<...>The main problem is that forms and classes in Visual Basic have to refer to themselves as Me if the code is executed by that form/class, but Me refers to whatever file you're writing the code in in Visual Studio so if when modifying the array class you try to set the parent of the checkboxes to 'Me.Panel1', it won't let you compile it and if you use 'Form1.Panel1', it will compile it but you will get a run time error.

... 'tis been far too long and in another life, but do you not have to subclass the public array object into the private subroutine on Form1? Which is to say you will need a me.private_array which inherits from the public CheckBoxArray. Now, essentially your form and array are in the same instance.

- Ray

#### techElder

##### Well-known member
See, Nick? There are others interested in your wizard project!

#### nick12ab

##### Senior Member
... 'tis been far too long and in another life, but do you not have to subclass the public array object into the private subroutine on Form1? Which is to say you will need a me.private_array which inherits from the public CheckBoxArray. Now, essentially your form and array are in the same instance.

- Ray
Could you explain better please? I've never used arrays in Visual Basic before!

#### mrburnette

##### Senior Member
Oh, more than interested... a faithful follower of Nick's progress.

- Ray

#### techElder

##### Well-known member
Nick, the multiplier "16" calculated in the wizard does NOT work to give accurate battery numbers. Tested it at 14.8 VDC and got something around "180" to "190".

Also, on the TABLE wizard, I'm attaching a worksheet that I normally use. The worksheet is adequate for small table entries, but larger tables get cumbersome.

BTW, remember TABLE data extracted as WORDs is in Little Endian format.

View attachment 11300

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#### nick12ab

##### Senior Member
Nick, the multiplier "16" calculated in the wizard does NOT work to give accurate battery numbers. Tested it at 14.8 VDC and got something around "180" to "190".
Are you using it correctly? The multiplier calculated in the wizard is multiplied by the ADC value to get Vin.

P.S. Still looking for help with the arrays.

#### techElder

##### Well-known member
Nick, my fault. When I used the multiply & divide method, I was able to keep the result within a byte width. With your multiply by 16 method, the number moves up into a word width. I get numbers similar to the following on a small bench-top power supply:

Code:
``````adcBatteryreading: 906  adcBatteryreading * 16: 14496
The move to a word variable is a distinct disadvantage.

#### nick12ab

##### Senior Member
I've got a new idea for the arrays - instead of trying to use a control array, my new idea will be a "custom control" array that is drawn using the Panel.Paint() event handler of the panel. The panel will have AutoScroll set to True.

Idea:
• Can be done: A variable says how many columns there are and there are buttons to change that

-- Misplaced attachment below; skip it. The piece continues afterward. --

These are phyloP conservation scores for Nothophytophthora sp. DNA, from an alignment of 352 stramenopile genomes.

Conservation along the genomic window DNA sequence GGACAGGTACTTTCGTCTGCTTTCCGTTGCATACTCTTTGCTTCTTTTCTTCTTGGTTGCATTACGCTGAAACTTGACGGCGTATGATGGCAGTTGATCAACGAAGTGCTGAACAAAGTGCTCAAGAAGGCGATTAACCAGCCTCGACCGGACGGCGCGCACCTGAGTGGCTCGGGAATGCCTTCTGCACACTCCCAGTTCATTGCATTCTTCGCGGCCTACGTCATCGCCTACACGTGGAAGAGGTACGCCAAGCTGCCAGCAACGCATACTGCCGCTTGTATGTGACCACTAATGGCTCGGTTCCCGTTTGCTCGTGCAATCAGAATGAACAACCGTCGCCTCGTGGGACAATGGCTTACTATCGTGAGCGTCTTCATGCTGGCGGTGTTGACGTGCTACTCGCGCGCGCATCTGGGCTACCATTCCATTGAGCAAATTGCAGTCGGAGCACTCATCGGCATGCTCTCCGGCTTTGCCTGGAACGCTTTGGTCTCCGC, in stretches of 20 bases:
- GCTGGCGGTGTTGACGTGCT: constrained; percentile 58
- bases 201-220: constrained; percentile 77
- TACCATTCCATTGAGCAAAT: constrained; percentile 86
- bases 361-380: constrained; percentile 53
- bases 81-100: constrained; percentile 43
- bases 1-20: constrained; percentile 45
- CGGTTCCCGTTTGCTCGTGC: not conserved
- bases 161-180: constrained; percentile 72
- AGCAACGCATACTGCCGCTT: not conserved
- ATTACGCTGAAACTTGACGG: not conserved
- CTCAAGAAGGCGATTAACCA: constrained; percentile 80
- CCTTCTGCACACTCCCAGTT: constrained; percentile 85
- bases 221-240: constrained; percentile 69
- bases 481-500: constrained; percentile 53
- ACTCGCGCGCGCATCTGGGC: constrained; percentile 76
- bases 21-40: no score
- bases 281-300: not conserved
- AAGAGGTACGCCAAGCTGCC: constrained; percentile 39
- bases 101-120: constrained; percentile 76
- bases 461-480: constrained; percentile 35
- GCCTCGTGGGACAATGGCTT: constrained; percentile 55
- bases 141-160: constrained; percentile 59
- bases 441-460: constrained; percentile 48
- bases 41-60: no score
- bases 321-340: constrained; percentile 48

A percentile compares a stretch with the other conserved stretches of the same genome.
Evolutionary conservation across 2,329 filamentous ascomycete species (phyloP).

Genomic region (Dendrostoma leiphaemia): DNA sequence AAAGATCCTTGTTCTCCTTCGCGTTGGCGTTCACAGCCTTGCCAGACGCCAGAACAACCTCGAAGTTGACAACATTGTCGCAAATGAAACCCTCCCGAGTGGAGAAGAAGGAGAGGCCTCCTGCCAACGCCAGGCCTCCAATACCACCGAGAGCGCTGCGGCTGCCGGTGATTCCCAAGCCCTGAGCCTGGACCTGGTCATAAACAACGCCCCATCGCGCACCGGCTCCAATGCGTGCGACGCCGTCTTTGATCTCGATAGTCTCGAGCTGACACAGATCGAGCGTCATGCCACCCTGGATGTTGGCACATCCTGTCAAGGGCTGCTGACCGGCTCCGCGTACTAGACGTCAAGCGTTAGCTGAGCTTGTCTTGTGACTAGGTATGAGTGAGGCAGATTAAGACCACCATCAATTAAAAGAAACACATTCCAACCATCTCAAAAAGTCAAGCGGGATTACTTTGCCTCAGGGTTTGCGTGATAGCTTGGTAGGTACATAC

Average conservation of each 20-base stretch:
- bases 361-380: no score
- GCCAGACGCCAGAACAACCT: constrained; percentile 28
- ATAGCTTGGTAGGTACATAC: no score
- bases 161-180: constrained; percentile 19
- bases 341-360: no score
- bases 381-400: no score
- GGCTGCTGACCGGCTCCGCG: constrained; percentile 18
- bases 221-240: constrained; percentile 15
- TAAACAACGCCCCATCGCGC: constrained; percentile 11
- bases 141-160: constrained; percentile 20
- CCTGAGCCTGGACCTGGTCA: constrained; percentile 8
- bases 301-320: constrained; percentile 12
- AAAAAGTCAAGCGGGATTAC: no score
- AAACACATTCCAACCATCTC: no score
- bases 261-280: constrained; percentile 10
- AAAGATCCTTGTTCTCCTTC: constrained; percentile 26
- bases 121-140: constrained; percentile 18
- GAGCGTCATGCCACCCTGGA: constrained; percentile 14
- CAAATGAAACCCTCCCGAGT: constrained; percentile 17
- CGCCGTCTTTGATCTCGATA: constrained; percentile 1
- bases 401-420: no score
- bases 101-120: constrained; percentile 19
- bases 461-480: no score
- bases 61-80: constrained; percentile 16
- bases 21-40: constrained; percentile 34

• Can be done: The Panel.Paint() event has code which draws lots of boxes in a FOR : NEXT loop
• Can be done: The width of the scrollable area in the panel is set, using a label with text set to nothing at the right hand side if necessary
• Can be done: The Panel.Click() event will use the e command to get the co-ordinates of the mouse inside the panel
• Can be done: IF statements in a loop to determine which square was clicked
• Can be done: A loop to generate the TABALE command
• Needs to be investigated: Binary or Boolean variable array to hold the bit pattern
Needs to be investigated = Haven't tested to see if Visual Basic supports this functionality.
The second and fourth points are probably how the controls provided in the Windows Forms Designer work but this code isn't exposed.

Edited: I've confirmed that you can get the coordinates of the mouse click, however I need to use a panel within a panel as just a panel on its own will return the coordinates relative to the visible edges of the panel, not the actual bounds of the panel. However this isn't a problem.

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#### nick12ab

##### Senior Member
This is a demo of the "custom control array". It currently only has visual effect and doesn't yet do anything. If there are any problems with it so far, state them.

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#### nick12ab

##### Senior Member
I found that the best optimization with the graphics handling was to draw horizontal lines and then vertical lines instead of drawing little boxes and this is much faster. It will probably slow down again once colour fills have been added, but the small size of the wizard will mean that there isn't much that needs to be drawn at once.

I better get working on the variables array now.

#### techElder

##### Well-known member
You can do it ... just put your mind to it. We've seen your work so far and have confidence in you!

#### nick12ab

##### Senior Member
Progress update!

I've sucessfully been able to do the bit arrays now and attached is a little demo of it. You can't yet set the bits yourself but I've preloaded the array with a little bit of data.